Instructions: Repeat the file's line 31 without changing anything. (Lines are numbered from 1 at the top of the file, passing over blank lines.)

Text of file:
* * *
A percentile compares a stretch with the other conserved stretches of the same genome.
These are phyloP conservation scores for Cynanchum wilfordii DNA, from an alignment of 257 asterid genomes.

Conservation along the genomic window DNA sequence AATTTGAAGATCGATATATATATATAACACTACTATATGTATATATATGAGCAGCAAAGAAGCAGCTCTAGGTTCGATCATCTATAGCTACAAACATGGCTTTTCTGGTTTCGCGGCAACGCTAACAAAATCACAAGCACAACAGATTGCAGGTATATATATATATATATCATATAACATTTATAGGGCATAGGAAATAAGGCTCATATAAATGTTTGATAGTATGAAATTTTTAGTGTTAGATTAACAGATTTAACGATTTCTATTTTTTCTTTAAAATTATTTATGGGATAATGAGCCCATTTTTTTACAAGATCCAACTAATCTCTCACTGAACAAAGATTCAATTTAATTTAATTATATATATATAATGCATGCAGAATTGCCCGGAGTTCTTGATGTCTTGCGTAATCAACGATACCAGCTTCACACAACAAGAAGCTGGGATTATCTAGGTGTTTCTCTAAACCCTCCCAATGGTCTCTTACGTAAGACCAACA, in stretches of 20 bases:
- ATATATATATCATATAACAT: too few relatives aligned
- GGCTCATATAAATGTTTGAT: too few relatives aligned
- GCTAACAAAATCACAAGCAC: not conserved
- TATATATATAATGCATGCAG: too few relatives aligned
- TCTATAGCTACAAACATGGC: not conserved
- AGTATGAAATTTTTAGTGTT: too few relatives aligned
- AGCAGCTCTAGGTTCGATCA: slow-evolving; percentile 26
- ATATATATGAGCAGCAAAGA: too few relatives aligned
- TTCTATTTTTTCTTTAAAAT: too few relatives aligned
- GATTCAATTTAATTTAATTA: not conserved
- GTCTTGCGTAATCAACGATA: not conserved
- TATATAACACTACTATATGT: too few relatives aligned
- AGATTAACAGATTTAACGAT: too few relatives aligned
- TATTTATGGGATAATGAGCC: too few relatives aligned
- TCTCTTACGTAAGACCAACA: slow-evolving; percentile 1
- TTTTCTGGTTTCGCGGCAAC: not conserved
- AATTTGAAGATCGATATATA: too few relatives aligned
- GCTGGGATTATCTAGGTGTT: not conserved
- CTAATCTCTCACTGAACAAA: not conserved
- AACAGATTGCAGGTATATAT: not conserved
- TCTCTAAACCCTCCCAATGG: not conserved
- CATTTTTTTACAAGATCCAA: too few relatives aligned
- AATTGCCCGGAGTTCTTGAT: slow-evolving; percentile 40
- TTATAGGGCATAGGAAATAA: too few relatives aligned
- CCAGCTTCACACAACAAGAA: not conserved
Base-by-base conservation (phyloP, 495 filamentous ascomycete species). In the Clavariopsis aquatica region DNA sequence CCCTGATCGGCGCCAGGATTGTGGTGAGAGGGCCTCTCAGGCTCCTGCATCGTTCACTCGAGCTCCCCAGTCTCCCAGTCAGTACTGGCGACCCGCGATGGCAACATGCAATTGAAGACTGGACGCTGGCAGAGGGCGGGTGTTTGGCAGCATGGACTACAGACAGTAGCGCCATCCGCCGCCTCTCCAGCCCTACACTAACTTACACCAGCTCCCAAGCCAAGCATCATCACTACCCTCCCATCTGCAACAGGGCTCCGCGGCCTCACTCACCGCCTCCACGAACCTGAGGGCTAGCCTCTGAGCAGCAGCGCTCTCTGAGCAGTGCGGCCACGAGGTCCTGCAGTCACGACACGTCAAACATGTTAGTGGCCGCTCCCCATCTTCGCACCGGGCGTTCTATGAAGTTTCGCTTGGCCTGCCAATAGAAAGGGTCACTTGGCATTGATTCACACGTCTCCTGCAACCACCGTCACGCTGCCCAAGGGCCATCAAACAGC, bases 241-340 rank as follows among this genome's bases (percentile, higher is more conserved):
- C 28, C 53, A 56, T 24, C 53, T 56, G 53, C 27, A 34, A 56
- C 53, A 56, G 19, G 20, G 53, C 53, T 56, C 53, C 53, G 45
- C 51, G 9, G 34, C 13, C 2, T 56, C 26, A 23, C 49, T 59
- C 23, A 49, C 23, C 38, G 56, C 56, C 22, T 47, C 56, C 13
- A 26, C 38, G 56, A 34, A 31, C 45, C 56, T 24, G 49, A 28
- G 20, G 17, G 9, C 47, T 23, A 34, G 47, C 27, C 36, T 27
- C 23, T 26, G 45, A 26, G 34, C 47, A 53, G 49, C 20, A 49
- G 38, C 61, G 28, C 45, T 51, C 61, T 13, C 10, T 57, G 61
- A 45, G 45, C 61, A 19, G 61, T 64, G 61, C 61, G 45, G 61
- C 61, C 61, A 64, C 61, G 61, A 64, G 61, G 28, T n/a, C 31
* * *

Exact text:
- C 53, A 56, G 19, G 20, G 53, C 53, T 56, C 53, C 53, G 45